NEW YORK - When the first hijacked airliner hit the World Trade Center, Dr. Robert Shaler was holding his regular Tuesday morning staff meeting to plan the workload for the 90 forensic experts under his direction at New York's Office of the Chief Medical Examiner.
After almost 14 years in the medical examiner's office, Shaler is no stranger to the confusion that fogs the circumstances of violent death.
The Office of the Chief Medical Examiner, led by Dr. Charles Hirsch, is the country's busiest, handling 25,000 deaths a year, including 3,300 homicides and sexual assaults. Hirsch recruited Shaler to found the forensic biology laboratory.
As conflicting reports filtered back to the medical examiner's office on Sept. 11, a seven-member emergency morgue team mobilized and headed downtown, in accordance with the city's long-standing plans for any air disaster.
It was no surprise when they left without asking anyone from the forensic DNA team to go with them. They were never included in disaster drills. Within hours, the sobering scale of the World Trade Center disaster emerged. Early reports placed the dead at 6,700 or more. Morgue experts were braced to handle as many as a million body parts. The numbers of the missing and murdered continued to fluctuate for months.
In all, they would find 19,924 body parts.
For nine months, human remains recovered from the trade center site or culled from rubble trucked to the Fresh Kills landfill on Staten Island were delivered to the open-air bay by the side entrance of the medical examiner's office.
There, under a canopy on a cul-de-sac blockaded by six metal barricades and under police guard, Shaler and his staff took possession of the dead.
As the only full-time forensic anthropologist on the medical examiner's staff, Amy Zelson Mundorff was the first to examine remains when they came through the door, the last one to sign them out when they finally were identified.
Pathologists, dental experts and fingerprint analysts searched each new set of remains for identifying marks or features that might help distinguish it from the other dead - a distinctive tattoo, a pattern of freckles, a healed bone fracture, a birthmark, a wedding ring.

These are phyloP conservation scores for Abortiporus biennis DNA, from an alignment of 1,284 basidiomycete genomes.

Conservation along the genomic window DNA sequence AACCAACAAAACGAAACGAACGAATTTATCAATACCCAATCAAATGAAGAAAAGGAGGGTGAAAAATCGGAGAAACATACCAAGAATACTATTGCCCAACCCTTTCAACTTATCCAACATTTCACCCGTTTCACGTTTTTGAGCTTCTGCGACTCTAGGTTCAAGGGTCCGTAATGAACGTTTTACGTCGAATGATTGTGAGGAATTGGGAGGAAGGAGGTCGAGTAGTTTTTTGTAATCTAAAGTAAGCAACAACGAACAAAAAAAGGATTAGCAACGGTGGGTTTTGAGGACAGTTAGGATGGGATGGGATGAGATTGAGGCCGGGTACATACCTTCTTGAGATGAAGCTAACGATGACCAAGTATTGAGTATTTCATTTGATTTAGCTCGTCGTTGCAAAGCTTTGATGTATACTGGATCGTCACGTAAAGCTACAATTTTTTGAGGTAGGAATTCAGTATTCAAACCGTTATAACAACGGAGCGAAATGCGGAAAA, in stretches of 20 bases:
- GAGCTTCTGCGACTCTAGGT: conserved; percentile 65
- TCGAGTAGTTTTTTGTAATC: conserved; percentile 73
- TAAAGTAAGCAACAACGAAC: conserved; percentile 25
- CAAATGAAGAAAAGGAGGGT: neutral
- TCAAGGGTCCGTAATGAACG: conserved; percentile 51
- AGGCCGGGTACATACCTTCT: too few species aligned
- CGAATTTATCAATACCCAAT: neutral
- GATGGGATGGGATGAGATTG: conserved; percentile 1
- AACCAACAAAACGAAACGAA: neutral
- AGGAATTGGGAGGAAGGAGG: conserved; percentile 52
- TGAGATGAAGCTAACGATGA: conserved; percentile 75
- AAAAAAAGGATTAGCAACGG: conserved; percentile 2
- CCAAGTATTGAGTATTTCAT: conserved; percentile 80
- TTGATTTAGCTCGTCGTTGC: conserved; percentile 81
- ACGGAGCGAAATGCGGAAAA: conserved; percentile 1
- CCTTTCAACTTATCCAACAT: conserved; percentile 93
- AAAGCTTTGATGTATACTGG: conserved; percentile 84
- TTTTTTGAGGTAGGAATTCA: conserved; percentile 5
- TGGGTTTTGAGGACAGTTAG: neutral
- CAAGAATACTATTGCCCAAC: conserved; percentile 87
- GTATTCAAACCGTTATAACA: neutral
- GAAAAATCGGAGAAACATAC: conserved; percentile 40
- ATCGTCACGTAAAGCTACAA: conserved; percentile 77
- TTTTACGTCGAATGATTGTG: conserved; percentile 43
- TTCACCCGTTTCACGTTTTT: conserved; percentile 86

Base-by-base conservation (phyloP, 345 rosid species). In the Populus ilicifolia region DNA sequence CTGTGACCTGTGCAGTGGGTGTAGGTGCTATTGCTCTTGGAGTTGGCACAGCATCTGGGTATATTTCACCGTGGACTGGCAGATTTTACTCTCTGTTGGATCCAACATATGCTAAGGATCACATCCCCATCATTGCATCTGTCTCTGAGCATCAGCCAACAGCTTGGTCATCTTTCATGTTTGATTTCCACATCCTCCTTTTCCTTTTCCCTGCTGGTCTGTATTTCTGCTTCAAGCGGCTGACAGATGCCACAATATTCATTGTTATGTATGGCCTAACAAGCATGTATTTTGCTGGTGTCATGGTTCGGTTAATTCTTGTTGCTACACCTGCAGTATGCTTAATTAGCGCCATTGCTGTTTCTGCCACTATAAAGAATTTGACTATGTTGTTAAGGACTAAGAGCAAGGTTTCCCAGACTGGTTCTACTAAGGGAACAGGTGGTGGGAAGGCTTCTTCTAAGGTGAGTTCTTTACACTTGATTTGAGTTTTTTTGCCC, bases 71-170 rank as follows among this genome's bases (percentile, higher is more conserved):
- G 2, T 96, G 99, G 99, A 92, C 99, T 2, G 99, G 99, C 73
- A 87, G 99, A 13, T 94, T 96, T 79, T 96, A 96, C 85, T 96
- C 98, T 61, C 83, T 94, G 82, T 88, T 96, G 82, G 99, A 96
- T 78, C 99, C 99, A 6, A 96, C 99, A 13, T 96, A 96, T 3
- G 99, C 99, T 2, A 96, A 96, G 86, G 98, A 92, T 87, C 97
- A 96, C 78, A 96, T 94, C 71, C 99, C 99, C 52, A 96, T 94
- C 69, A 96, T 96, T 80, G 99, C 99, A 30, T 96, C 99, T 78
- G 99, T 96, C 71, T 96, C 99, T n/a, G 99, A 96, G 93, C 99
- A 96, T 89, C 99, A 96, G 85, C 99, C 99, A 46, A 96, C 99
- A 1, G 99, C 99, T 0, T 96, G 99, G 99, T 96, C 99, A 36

Each piece was cataloged, tagged with a bar code and measured.
"We would go through the bags and sort out the cases," she said. "Anything that was not attached to something else got its own case number. We would take the time, if we could, to put the pieces back together, if we could make it into one case."
She kept at it 12 hours a day, six days a week.
For many emergency workers, the difference between the quick and the dead at the World Trade Center was uncomfortably close.
On that Tuesday morning, Mundorff had rushed to the World Trade Center shortly after the first aircraft crashed into the building, as part of the disaster team dispatched to assess the scene.
Pressing forward with other emergency workers, she was caught in the tumbling outwash of debris from the fall of the South Tower. Slammed against a wall, she suffered a concussion and broken ribs. Rubble and broken glass slashed her legs. One of her co-workers fractured his skull.
`We were too close'
For the first month, she looked at sets of remains through two blackened eyes.
"We were too close," she said. "When I look at the cases on the table, I feel lucky."
As Mundorff and her colleagues sorted through bag after bag, it became clear that the mainstays of forensic identification - detailed skeletal analysis, dental X-rays and comparison with existing medical records - were all but useless.
There rarely was enough bone to make a recognizable skeleton; no faces that could be reconstructed; few teeth to be matched to dental records; even fewer whole fingers to print.
"So many of our traditional anthropological techniques are obsolete in a mass disaster like this," Mundorff said.
Robert Lee Hotz is a reporter for the Los Angeles Times, a Tribune Publishing newspaper.